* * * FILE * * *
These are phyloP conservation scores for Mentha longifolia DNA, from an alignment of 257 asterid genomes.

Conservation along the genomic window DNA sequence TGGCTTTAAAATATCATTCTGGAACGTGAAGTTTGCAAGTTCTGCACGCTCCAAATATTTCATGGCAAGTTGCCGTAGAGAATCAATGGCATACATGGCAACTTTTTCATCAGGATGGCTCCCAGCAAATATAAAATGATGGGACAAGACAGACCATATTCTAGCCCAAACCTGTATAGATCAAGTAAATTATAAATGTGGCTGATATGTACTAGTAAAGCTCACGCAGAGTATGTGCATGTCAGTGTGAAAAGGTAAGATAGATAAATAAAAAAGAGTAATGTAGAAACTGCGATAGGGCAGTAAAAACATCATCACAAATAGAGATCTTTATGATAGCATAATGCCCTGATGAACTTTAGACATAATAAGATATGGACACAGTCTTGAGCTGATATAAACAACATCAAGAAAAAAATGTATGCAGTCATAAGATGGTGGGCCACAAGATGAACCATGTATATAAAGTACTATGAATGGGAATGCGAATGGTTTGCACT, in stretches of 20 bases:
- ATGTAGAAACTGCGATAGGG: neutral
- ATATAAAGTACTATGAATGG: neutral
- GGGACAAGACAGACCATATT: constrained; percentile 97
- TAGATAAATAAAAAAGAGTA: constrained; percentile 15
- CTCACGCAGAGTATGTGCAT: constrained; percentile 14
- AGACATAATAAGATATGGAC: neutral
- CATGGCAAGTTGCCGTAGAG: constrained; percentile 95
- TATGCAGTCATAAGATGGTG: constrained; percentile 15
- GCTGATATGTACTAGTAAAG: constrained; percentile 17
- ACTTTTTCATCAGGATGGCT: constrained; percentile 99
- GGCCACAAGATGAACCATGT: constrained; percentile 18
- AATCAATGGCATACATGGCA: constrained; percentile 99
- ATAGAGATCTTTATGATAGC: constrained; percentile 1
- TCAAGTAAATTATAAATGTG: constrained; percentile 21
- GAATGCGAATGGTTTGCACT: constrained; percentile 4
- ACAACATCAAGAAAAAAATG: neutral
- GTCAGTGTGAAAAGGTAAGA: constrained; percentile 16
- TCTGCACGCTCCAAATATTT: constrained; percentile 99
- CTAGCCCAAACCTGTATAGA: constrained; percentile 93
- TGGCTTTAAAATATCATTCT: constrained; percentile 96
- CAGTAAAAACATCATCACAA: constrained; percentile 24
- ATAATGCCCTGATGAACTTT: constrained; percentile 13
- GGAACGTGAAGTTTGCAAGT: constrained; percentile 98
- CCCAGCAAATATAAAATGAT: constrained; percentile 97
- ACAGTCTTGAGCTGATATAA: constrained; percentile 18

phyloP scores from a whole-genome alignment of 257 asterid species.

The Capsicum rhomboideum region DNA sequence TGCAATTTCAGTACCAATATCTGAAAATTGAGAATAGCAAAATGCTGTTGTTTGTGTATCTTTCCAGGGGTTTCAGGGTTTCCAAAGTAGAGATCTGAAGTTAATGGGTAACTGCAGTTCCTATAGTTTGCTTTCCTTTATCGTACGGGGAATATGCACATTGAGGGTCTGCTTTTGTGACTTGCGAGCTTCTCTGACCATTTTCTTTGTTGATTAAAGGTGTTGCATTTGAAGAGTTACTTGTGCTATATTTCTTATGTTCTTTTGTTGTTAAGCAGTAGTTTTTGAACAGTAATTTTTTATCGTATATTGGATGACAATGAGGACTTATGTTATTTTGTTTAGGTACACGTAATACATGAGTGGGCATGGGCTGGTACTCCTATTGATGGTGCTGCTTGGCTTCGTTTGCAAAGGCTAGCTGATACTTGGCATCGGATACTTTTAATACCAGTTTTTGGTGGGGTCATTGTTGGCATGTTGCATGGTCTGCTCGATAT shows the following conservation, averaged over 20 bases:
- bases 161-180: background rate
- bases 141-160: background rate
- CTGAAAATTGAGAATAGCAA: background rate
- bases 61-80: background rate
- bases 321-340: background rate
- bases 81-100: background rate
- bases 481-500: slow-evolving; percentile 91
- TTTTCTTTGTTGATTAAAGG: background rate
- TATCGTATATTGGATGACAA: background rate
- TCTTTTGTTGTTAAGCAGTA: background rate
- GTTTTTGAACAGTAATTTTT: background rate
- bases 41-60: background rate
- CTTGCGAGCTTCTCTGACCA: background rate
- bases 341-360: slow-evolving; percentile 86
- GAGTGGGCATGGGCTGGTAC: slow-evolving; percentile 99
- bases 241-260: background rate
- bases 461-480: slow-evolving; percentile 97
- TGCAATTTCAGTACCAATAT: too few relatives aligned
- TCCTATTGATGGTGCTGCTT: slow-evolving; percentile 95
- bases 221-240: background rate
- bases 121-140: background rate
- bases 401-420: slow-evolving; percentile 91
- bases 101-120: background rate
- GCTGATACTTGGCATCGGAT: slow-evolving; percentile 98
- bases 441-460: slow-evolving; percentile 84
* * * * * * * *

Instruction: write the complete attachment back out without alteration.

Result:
These are phyloP conservation scores for Mentha longifolia DNA, from an alignment of 257 asterid genomes.

Conservation along the genomic window DNA sequence TGGCTTTAAAATATCATTCTGGAACGTGAAGTTTGCAAGTTCTGCACGCTCCAAATATTTCATGGCAAGTTGCCGTAGAGAATCAATGGCATACATGGCAACTTTTTCATCAGGATGGCTCCCAGCAAATATAAAATGATGGGACAAGACAGACCATATTCTAGCCCAAACCTGTATAGATCAAGTAAATTATAAATGTGGCTGATATGTACTAGTAAAGCTCACGCAGAGTATGTGCATGTCAGTGTGAAAAGGTAAGATAGATAAATAAAAAAGAGTAATGTAGAAACTGCGATAGGGCAGTAAAAACATCATCACAAATAGAGATCTTTATGATAGCATAATGCCCTGATGAACTTTAGACATAATAAGATATGGACACAGTCTTGAGCTGATATAAACAACATCAAGAAAAAAATGTATGCAGTCATAAGATGGTGGGCCACAAGATGAACCATGTATATAAAGTACTATGAATGGGAATGCGAATGGTTTGCACT, in stretches of 20 bases:
- ATGTAGAAACTGCGATAGGG: neutral
- ATATAAAGTACTATGAATGG: neutral
- GGGACAAGACAGACCATATT: constrained; percentile 97
- TAGATAAATAAAAAAGAGTA: constrained; percentile 15
- CTCACGCAGAGTATGTGCAT: constrained; percentile 14
- AGACATAATAAGATATGGAC: neutral
- CATGGCAAGTTGCCGTAGAG: constrained; percentile 95
- TATGCAGTCATAAGATGGTG: constrained; percentile 15
- GCTGATATGTACTAGTAAAG: constrained; percentile 17
- ACTTTTTCATCAGGATGGCT: constrained; percentile 99
- GGCCACAAGATGAACCATGT: constrained; percentile 18
- AATCAATGGCATACATGGCA: constrained; percentile 99
- ATAGAGATCTTTATGATAGC: constrained; percentile 1
- TCAAGTAAATTATAAATGTG: constrained; percentile 21
- GAATGCGAATGGTTTGCACT: constrained; percentile 4
- ACAACATCAAGAAAAAAATG: neutral
- GTCAGTGTGAAAAGGTAAGA: constrained; percentile 16
- TCTGCACGCTCCAAATATTT: constrained; percentile 99
- CTAGCCCAAACCTGTATAGA: constrained; percentile 93
- TGGCTTTAAAATATCATTCT: constrained; percentile 96
- CAGTAAAAACATCATCACAA: constrained; percentile 24
- ATAATGCCCTGATGAACTTT: constrained; percentile 13
- GGAACGTGAAGTTTGCAAGT: constrained; percentile 98
- CCCAGCAAATATAAAATGAT: constrained; percentile 97
- ACAGTCTTGAGCTGATATAA: constrained; percentile 18

phyloP scores from a whole-genome alignment of 257 asterid species.

The Capsicum rhomboideum region DNA sequence TGCAATTTCAGTACCAATATCTGAAAATTGAGAATAGCAAAATGCTGTTGTTTGTGTATCTTTCCAGGGGTTTCAGGGTTTCCAAAGTAGAGATCTGAAGTTAATGGGTAACTGCAGTTCCTATAGTTTGCTTTCCTTTATCGTACGGGGAATATGCACATTGAGGGTCTGCTTTTGTGACTTGCGAGCTTCTCTGACCATTTTCTTTGTTGATTAAAGGTGTTGCATTTGAAGAGTTACTTGTGCTATATTTCTTATGTTCTTTTGTTGTTAAGCAGTAGTTTTTGAACAGTAATTTTTTATCGTATATTGGATGACAATGAGGACTTATGTTATTTTGTTTAGGTACACGTAATACATGAGTGGGCATGGGCTGGTACTCCTATTGATGGTGCTGCTTGGCTTCGTTTGCAAAGGCTAGCTGATACTTGGCATCGGATACTTTTAATACCAGTTTTTGGTGGGGTCATTGTTGGCATGTTGCATGGTCTGCTCGATAT shows the following conservation, averaged over 20 bases:
- bases 161-180: background rate
- bases 141-160: background rate
- CTGAAAATTGAGAATAGCAA: background rate
- bases 61-80: background rate
- bases 321-340: background rate
- bases 81-100: background rate
- bases 481-500: slow-evolving; percentile 91
- TTTTCTTTGTTGATTAAAGG: background rate
- TATCGTATATTGGATGACAA: background rate
- TCTTTTGTTGTTAAGCAGTA: background rate
- GTTTTTGAACAGTAATTTTT: background rate
- bases 41-60: background rate
- CTTGCGAGCTTCTCTGACCA: background rate
- bases 341-360: slow-evolving; percentile 86
- GAGTGGGCATGGGCTGGTAC: slow-evolving; percentile 99
- bases 241-260: background rate
- bases 461-480: slow-evolving; percentile 97
- TGCAATTTCAGTACCAATAT: too few relatives aligned
- TCCTATTGATGGTGCTGCTT: slow-evolving; percentile 95
- bases 221-240: background rate
- bases 121-140: background rate
- bases 401-420: slow-evolving; percentile 91
- bases 101-120: background rate
- GCTGATACTTGGCATCGGAT: slow-evolving; percentile 98
- bases 441-460: slow-evolving; percentile 84